When D’Silva and Fenton lived in India with their children about ten years ago, they had to hide their relationship status from society and pretend to be sisters-in-law or business partners instead. “My mother told us not to tell anyone or there would be scandal in the family. We had to disguise our relationship due to the fear of rebuke from the community. If the law begins to recognise queer partnerships and parenthood, society’s acceptance will slowly follow,” she said.
Zorian Cross, an actor-director in Delhi who identifies as gay, believes that the media and entertainment industry can play a significant role in raising awareness and normalising the concept of queer parenthood, as it has been done through popular television shows like Modern Family in the United States. “If it can be showcased in a way that reaches the masses and not only shows queer families as normal but also as beautiful, that will go a long way in changing people’s mindsets,” he elaborated.
But until real change materialises, 23-year-old student and model Alexander Balakrishnan from the LGBTQ+ community expressed that most queer people have no choice but to forget about ever having children. “When I was asked if I know any queer couple with a child, I couldn’t think of anyone. And that’s so sad and telling of how few get to become parents. Something as natural as starting a family becomes revolutionary for queer people and we are made to feel like we should be grateful for this right,” he shared.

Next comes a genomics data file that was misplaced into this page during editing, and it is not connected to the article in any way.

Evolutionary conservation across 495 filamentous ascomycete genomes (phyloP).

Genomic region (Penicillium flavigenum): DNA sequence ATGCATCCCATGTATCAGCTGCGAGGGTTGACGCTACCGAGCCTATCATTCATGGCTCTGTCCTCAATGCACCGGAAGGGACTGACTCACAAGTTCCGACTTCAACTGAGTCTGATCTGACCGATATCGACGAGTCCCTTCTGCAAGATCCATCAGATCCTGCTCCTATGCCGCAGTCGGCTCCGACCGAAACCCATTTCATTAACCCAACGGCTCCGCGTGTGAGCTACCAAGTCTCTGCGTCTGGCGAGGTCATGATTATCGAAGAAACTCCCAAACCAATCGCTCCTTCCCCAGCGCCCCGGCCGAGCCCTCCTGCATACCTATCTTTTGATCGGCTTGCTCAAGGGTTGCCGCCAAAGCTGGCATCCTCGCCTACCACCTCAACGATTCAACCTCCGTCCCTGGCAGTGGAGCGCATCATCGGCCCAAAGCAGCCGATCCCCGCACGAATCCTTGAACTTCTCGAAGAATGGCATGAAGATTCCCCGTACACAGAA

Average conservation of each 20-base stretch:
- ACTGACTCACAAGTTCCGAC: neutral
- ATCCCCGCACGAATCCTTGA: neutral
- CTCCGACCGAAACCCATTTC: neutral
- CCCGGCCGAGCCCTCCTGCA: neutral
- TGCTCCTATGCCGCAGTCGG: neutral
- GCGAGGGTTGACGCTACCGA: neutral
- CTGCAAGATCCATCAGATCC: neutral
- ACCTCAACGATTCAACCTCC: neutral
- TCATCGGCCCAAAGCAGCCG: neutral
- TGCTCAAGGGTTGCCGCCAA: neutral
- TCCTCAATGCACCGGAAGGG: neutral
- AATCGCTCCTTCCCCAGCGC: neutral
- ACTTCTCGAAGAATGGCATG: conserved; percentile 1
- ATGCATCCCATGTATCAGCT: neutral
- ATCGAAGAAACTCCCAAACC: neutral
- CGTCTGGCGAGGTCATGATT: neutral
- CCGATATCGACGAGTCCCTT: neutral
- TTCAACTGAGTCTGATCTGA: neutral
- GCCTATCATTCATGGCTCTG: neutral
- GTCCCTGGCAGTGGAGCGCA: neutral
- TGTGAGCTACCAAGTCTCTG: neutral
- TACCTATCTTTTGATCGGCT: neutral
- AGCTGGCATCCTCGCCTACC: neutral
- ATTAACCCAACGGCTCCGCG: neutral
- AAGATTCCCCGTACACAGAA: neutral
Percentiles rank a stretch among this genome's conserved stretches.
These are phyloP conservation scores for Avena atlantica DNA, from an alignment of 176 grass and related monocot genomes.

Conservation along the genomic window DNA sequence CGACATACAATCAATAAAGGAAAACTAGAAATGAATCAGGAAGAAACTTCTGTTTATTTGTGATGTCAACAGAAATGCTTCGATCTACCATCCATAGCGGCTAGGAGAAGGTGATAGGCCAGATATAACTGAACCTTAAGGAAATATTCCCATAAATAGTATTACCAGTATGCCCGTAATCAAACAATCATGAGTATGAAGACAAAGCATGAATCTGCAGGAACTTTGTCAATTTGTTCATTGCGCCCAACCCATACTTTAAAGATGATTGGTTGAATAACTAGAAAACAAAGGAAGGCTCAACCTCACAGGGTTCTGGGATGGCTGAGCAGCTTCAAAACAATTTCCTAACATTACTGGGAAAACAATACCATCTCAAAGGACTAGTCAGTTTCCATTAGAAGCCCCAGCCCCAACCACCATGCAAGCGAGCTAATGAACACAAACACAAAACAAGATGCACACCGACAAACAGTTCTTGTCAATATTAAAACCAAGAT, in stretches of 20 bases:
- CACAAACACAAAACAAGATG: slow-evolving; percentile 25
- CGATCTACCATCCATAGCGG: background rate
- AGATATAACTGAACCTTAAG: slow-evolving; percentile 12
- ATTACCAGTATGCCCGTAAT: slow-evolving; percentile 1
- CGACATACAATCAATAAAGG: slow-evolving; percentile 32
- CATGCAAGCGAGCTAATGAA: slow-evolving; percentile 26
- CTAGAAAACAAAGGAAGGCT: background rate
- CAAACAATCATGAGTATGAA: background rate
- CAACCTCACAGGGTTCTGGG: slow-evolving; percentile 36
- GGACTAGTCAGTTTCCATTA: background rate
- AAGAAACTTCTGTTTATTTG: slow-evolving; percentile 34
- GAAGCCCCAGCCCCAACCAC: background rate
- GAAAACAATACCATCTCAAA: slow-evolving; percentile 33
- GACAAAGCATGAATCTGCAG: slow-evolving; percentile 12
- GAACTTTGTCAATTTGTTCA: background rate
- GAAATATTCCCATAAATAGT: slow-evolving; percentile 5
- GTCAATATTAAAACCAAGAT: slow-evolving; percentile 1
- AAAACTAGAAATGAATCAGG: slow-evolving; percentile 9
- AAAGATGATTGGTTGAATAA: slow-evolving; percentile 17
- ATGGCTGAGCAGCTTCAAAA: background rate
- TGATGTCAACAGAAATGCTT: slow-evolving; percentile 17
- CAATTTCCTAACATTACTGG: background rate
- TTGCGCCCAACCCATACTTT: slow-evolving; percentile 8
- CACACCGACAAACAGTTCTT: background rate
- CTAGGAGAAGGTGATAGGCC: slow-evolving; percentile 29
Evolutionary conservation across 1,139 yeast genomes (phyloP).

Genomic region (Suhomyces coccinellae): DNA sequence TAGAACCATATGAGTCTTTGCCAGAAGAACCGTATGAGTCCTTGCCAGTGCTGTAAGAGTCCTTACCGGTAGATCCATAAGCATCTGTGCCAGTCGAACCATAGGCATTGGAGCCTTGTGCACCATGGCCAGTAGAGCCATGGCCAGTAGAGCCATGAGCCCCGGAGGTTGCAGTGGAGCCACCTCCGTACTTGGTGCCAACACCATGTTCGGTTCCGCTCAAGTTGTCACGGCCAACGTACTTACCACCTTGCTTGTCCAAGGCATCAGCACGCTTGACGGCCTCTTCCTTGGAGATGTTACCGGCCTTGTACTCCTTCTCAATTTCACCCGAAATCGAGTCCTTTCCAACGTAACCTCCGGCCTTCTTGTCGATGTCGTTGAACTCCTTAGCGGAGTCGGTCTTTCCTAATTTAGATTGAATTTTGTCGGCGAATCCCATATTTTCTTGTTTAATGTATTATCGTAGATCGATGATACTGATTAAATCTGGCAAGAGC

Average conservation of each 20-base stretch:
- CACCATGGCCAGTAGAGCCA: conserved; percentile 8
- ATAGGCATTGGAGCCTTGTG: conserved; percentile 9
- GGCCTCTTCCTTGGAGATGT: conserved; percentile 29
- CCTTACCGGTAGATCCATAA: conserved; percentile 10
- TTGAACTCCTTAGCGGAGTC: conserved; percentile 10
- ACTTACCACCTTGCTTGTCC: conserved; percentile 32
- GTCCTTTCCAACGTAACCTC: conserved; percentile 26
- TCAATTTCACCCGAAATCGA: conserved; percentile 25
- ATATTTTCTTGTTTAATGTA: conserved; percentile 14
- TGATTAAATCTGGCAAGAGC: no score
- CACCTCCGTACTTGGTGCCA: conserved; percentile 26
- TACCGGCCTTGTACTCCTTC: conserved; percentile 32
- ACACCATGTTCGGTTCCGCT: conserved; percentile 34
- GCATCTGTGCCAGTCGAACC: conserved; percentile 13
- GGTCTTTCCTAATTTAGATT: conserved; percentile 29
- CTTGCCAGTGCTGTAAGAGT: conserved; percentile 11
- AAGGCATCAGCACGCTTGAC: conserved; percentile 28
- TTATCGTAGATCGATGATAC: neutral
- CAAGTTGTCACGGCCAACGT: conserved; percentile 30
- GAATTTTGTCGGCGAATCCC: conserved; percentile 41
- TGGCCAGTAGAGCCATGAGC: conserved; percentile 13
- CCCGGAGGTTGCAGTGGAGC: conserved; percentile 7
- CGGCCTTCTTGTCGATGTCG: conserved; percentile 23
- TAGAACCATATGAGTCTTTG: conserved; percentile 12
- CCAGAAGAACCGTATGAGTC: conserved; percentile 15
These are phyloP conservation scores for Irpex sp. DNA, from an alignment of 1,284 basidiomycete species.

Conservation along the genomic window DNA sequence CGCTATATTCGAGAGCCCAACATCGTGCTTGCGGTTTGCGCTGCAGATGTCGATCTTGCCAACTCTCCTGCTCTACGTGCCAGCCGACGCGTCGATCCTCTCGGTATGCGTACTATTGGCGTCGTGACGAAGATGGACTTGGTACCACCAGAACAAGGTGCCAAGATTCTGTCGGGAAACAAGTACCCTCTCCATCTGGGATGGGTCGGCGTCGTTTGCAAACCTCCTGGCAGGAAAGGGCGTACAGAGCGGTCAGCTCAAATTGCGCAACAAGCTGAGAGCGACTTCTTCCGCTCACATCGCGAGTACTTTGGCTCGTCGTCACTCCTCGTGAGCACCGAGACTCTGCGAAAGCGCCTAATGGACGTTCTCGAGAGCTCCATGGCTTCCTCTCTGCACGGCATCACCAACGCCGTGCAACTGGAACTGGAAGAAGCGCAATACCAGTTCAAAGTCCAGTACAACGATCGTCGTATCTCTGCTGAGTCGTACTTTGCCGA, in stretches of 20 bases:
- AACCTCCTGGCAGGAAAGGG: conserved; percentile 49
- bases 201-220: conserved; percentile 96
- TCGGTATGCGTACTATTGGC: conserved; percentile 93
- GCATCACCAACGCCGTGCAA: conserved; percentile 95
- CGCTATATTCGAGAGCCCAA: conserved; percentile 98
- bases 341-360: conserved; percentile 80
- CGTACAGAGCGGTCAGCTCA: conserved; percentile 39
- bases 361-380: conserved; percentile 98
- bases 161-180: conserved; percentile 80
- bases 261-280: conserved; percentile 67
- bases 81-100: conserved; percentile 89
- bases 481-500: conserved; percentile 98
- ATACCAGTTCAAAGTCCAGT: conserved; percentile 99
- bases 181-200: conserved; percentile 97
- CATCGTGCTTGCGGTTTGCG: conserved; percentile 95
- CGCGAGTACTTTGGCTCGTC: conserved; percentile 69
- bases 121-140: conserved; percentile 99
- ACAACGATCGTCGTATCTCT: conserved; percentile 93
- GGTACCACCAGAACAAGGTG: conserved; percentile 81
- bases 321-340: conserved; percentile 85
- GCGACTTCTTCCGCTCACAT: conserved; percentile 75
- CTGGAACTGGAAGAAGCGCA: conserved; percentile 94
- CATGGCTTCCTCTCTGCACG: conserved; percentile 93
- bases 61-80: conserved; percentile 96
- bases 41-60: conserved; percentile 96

So, what next?
In 2020, a couple of public interest litigations (PILs) were filed in the Delhi and Kerala high courts for the legalisation of homosexual marriage. Although nothing has come of these as yet, Grover believes that it will come through in the long run. “The best solution is to allow marriage. That will change everything from adoption to ART to succession. But some legal provision will still need to be made for those who do not want to get married. They should not have to marry just for the sake of accessing other civil rights,” he explained.
Holding the same opinion, Kanmani Ray L.R., a 25-year-old trans woman studying law at the University of Delhi, feels that the solution is not as simple as just attaining the right to marriage. Marriage, she said, is an institution steeped in caste and patriarchal oppression, and parenthood does not necessarily have to mean giving birth or legally adopting. The trans community, in many instances, already subverts the traditional idea of family and redefines it.
She put it eloquently, “There are situations where queer and transgender individuals live together as part of one household. Sometimes the love and affirmation that we do not get from our own families, we tend to get it from fellow trans friends. I have supported younger trans kids and I look up to some elders. And in the future, even if I don’t adopt a child, I do want to open up a small house which can serve as a home for any queer person who needs a place to stay. It will be like a small queer family.”
Tarini Mehta is a 23-year-old independent journalist, formerly published in The Hindu, The Diplomat and StoriesAsia. Based in Delhi, she writes on governance and culture. Views are personal.